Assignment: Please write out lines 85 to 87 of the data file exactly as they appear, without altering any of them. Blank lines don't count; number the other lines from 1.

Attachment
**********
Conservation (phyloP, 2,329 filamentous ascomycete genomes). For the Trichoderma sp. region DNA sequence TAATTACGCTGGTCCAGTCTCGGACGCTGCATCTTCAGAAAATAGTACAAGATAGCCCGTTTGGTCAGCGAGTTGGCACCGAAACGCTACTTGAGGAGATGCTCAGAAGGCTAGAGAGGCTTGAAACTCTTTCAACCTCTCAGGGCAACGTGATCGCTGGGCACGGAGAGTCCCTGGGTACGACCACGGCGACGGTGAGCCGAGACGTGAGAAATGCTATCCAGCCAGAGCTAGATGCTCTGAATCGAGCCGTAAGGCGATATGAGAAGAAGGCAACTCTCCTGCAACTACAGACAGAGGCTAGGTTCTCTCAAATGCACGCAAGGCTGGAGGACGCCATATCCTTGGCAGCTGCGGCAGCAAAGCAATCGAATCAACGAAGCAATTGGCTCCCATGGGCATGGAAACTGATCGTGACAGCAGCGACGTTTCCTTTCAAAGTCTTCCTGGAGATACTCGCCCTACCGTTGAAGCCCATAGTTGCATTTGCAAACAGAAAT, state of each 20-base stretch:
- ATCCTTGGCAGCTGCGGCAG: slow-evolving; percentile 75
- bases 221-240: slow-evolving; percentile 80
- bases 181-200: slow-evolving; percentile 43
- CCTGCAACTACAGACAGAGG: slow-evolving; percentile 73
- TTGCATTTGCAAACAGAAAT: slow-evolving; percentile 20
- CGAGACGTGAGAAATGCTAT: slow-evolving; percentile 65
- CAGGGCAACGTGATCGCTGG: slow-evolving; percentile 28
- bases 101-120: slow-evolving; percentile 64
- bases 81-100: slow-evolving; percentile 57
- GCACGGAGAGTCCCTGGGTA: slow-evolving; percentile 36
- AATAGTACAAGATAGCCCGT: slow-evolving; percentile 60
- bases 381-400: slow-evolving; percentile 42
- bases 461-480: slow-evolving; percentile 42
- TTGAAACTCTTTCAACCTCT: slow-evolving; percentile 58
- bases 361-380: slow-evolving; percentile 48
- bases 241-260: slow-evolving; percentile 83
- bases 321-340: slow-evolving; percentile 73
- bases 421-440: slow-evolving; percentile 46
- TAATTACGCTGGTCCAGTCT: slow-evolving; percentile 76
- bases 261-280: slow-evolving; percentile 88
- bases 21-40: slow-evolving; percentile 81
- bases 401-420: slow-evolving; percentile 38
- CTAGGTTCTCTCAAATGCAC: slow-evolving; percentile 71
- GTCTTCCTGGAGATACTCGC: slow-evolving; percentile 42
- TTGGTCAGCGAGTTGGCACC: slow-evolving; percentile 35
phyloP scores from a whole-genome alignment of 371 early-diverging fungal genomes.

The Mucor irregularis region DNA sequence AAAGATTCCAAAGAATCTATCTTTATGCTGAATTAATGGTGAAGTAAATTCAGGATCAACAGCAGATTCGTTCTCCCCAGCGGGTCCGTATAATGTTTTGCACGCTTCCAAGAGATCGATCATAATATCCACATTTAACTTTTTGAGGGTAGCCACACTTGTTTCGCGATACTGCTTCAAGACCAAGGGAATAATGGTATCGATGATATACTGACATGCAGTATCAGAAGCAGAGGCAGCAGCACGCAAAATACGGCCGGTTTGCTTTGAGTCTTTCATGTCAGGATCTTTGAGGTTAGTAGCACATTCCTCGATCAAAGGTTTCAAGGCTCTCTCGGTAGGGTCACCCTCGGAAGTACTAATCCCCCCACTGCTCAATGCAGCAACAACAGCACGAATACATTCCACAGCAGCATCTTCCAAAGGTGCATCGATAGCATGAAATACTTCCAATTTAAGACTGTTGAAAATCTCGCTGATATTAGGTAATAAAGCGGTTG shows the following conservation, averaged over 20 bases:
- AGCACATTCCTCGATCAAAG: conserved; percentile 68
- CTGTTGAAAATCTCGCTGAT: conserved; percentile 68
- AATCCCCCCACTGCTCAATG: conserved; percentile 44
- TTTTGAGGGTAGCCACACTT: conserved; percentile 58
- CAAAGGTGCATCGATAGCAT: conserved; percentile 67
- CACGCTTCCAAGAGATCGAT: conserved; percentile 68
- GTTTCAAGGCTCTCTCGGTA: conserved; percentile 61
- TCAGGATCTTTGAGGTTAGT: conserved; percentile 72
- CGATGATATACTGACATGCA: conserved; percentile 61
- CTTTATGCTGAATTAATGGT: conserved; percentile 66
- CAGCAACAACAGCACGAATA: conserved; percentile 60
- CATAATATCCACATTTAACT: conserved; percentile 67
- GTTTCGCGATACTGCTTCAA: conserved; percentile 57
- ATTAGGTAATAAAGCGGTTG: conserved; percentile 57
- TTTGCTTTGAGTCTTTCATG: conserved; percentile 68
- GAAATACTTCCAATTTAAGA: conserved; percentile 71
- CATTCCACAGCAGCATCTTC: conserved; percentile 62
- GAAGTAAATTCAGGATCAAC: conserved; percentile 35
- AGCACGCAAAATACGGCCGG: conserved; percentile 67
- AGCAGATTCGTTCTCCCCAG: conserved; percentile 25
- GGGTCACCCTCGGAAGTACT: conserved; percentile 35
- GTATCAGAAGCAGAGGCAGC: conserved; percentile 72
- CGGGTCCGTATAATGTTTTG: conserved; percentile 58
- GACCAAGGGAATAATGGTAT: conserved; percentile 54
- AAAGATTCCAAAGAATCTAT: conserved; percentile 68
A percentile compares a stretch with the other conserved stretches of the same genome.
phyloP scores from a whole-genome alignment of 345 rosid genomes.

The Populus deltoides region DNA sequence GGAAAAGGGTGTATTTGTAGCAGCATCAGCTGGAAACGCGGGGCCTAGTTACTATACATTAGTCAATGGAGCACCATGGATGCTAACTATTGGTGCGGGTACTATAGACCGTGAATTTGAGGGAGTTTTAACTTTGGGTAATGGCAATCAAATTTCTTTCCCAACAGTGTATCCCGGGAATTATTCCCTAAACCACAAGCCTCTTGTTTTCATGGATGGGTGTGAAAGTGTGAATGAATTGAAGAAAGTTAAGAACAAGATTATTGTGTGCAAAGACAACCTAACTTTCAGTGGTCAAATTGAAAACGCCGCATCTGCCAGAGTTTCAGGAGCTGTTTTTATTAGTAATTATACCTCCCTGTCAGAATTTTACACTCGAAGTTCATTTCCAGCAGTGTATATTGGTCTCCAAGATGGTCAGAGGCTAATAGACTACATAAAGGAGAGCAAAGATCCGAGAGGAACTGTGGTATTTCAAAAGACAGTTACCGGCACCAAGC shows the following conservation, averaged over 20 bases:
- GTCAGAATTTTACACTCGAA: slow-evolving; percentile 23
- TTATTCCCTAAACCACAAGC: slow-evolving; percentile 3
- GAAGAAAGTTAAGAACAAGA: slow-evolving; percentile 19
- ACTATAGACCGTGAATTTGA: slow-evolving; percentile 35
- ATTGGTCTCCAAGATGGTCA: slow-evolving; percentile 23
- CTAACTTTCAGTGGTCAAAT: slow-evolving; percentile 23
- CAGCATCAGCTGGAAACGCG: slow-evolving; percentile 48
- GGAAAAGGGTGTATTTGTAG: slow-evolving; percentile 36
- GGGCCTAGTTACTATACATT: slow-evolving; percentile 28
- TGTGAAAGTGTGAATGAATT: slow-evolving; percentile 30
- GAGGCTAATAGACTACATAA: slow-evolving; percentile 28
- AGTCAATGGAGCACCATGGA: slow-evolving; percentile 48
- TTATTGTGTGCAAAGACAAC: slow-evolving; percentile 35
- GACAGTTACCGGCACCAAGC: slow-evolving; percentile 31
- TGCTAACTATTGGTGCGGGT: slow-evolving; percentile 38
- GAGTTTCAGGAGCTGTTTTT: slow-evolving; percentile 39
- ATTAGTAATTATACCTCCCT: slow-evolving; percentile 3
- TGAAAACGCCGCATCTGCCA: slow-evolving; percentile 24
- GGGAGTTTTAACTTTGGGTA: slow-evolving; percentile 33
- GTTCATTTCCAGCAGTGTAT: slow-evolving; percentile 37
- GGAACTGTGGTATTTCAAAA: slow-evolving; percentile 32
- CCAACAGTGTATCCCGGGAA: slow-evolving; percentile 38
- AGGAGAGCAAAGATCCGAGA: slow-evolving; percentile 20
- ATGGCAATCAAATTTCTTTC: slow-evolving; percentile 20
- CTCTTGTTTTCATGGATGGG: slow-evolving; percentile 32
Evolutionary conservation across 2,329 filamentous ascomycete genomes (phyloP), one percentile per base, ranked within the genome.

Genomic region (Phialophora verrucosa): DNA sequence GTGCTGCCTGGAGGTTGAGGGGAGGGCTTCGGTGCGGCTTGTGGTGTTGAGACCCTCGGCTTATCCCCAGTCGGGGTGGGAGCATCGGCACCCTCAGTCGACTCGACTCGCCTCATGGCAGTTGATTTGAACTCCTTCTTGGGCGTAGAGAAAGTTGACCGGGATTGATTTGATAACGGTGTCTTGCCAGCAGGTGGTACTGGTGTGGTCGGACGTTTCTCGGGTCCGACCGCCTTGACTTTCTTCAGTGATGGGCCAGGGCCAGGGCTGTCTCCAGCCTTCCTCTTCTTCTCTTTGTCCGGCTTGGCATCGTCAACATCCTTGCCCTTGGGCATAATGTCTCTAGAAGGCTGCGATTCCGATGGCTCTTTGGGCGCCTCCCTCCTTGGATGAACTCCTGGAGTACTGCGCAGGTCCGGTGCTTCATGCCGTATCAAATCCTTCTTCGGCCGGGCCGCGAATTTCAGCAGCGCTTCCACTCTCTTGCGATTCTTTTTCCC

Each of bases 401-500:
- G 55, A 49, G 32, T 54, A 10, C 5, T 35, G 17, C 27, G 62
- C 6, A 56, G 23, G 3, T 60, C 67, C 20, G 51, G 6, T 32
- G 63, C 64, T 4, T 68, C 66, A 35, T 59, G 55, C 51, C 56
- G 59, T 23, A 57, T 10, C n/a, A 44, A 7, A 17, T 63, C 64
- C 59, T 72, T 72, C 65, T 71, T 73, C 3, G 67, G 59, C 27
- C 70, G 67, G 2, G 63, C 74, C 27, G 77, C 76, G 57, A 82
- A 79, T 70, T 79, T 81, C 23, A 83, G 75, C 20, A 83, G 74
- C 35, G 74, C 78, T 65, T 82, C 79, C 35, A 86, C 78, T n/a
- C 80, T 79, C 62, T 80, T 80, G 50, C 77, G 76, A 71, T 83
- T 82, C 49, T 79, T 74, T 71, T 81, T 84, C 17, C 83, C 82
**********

- G 55, A 49, G 32, T 54, A 10, C 5, T 35, G 17, C 27, G 62
- C 6, A 56, G 23, G 3, T 60, C 67, C 20, G 51, G 6, T 32
- G 63, C 64, T 4, T 68, C 66, A 35, T 59, G 55, C 51, C 56